The tale of out-of-pocket spending on health care

Australasian Med Publ Co Ltd
Publication Type:
Journal Article
Medical Journal Of Australia, 2013, 199 (7), pp. 442 - 443
Issue Date:
Full metadata record
Files in This Item:
Filename Description Size
Thumbnail2013001124OK.pdf918 kB
Adobe PDF
It is the best of times and the worst of times. Bulk-billing rates for non-referred attendances (principally general practitioners) have reached over 82%.1 Yet there has been renewed attention focused on the growing financial burden that out-of-pocket (OOP) payments impose on patients.2 The apparent contradiction can be reconciled, but to do that we need to get beyond the headline figures. All health care financing, whether provided through government, social agencies or private providers, aims to ensure that individuals are not excluded from receiving costly health care when they need it. When patients face charges, their use of health services is lowered, with OOP expenditures having a greater impact on the use of health care by those with less financial means. So at first glance it seems inconsistent to impose copayments in a system set up to reduce barriers to use.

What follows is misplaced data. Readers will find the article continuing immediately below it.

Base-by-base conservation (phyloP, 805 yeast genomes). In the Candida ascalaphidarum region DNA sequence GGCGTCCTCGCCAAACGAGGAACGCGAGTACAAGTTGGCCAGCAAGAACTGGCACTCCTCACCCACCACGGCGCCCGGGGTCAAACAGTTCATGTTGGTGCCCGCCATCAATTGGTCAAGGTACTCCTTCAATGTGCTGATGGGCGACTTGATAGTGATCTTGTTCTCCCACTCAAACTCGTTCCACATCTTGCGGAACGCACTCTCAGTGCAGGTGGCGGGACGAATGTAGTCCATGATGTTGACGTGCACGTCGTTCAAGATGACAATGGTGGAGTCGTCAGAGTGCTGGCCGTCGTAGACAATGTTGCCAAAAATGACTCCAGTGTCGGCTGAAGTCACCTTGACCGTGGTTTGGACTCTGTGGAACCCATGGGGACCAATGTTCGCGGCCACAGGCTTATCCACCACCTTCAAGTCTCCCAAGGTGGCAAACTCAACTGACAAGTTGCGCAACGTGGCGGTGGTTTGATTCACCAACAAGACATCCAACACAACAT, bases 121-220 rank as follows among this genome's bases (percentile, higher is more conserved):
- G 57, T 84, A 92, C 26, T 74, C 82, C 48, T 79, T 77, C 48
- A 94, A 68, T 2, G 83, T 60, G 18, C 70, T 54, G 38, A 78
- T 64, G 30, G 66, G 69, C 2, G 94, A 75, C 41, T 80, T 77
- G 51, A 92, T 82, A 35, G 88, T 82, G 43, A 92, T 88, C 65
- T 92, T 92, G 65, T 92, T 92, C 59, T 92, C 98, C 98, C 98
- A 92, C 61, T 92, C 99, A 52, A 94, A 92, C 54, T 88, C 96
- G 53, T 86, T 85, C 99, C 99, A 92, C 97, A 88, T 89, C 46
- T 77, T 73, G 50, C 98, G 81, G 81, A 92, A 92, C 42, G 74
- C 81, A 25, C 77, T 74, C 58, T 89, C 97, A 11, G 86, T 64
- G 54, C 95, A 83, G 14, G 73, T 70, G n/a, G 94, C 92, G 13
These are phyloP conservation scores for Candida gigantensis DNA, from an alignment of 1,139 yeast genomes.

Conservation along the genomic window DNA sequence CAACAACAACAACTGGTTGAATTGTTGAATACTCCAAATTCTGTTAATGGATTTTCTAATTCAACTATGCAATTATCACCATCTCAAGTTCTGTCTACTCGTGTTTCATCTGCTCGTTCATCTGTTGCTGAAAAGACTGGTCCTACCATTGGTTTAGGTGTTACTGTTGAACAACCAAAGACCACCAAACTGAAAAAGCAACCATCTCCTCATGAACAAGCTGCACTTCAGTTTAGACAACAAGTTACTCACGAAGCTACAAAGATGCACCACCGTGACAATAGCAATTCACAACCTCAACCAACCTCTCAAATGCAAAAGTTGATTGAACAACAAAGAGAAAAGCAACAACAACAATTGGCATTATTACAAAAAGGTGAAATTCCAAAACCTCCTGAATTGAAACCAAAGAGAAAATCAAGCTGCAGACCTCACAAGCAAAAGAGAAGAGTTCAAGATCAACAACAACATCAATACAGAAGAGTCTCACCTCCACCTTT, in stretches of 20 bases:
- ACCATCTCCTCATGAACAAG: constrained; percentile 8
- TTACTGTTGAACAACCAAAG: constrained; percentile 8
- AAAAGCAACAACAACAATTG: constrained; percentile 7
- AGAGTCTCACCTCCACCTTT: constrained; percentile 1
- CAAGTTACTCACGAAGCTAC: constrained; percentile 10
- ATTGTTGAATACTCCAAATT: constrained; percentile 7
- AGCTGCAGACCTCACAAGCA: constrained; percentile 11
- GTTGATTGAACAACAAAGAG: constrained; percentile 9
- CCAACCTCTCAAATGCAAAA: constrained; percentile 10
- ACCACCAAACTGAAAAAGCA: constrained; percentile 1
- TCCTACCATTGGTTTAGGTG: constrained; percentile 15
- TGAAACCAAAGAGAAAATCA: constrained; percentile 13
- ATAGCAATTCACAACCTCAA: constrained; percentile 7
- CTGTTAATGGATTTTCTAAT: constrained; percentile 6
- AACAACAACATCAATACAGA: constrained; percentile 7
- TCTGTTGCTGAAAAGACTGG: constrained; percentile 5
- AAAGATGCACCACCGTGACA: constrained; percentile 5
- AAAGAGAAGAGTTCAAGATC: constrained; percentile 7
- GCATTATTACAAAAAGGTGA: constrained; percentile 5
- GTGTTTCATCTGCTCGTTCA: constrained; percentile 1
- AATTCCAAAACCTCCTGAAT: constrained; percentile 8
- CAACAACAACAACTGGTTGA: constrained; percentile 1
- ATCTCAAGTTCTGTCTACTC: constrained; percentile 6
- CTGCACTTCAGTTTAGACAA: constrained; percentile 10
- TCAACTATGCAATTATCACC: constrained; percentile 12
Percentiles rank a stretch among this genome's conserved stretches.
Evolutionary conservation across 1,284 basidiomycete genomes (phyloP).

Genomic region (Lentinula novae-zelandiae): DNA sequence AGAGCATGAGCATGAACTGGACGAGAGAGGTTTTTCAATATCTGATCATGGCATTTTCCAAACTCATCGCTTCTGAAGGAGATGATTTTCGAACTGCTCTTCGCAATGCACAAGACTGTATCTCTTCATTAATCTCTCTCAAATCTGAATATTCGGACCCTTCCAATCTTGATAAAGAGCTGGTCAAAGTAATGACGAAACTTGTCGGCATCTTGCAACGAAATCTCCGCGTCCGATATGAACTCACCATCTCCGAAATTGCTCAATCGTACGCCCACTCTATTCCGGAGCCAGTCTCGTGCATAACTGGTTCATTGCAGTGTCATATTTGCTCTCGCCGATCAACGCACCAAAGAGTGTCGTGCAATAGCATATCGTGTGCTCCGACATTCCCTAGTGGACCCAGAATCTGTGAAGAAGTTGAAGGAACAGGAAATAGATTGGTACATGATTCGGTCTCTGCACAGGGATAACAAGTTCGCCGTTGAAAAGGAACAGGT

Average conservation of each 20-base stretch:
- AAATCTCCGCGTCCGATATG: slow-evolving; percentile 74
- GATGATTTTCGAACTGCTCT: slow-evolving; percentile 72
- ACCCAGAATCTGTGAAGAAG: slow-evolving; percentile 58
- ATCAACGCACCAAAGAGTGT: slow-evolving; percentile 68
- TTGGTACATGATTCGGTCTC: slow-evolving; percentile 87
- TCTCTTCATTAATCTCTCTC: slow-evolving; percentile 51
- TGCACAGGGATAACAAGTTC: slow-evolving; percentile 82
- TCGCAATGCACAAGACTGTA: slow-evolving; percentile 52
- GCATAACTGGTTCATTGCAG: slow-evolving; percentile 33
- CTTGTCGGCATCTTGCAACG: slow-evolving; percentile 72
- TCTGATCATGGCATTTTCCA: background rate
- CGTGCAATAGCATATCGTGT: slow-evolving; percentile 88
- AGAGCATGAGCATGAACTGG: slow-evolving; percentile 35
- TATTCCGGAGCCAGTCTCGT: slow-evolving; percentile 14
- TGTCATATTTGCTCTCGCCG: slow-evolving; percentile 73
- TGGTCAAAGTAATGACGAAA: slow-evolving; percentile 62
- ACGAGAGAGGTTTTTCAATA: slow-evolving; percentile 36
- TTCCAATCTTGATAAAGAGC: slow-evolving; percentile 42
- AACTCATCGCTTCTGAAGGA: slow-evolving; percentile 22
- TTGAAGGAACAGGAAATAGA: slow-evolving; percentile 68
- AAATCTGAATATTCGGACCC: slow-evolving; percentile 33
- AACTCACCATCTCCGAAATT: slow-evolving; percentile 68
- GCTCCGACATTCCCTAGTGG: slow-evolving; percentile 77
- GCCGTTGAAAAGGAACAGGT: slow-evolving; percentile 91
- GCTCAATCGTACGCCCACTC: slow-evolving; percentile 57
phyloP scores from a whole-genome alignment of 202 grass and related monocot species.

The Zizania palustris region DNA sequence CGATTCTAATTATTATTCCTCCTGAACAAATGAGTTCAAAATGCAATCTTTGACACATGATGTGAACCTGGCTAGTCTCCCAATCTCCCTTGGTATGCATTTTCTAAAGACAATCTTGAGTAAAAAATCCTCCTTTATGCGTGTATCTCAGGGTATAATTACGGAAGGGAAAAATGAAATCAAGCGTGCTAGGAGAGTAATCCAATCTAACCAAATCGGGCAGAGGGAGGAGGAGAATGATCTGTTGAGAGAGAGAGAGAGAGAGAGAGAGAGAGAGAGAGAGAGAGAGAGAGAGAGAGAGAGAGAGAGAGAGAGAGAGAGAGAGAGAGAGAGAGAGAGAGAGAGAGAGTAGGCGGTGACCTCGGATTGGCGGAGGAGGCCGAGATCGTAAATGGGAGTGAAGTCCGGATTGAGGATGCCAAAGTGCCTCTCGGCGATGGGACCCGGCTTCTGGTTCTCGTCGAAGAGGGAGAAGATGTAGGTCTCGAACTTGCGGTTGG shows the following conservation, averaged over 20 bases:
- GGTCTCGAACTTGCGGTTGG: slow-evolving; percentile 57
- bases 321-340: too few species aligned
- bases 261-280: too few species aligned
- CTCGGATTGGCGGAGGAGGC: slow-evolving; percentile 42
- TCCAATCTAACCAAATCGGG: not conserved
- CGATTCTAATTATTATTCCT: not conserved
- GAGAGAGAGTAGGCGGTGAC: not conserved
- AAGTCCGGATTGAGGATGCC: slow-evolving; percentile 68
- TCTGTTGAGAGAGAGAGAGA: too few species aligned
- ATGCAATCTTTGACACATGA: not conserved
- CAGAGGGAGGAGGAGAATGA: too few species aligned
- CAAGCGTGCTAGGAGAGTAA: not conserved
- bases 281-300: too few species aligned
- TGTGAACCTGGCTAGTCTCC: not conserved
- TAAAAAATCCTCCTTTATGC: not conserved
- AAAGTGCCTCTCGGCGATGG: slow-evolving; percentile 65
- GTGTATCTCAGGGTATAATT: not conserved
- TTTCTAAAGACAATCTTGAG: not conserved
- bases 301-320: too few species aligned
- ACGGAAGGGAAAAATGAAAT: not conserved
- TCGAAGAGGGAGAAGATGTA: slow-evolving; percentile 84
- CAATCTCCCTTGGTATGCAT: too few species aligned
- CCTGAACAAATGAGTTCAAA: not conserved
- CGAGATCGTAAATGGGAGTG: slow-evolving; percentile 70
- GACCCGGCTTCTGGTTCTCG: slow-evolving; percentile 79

Please use this identifier to cite or link to this item: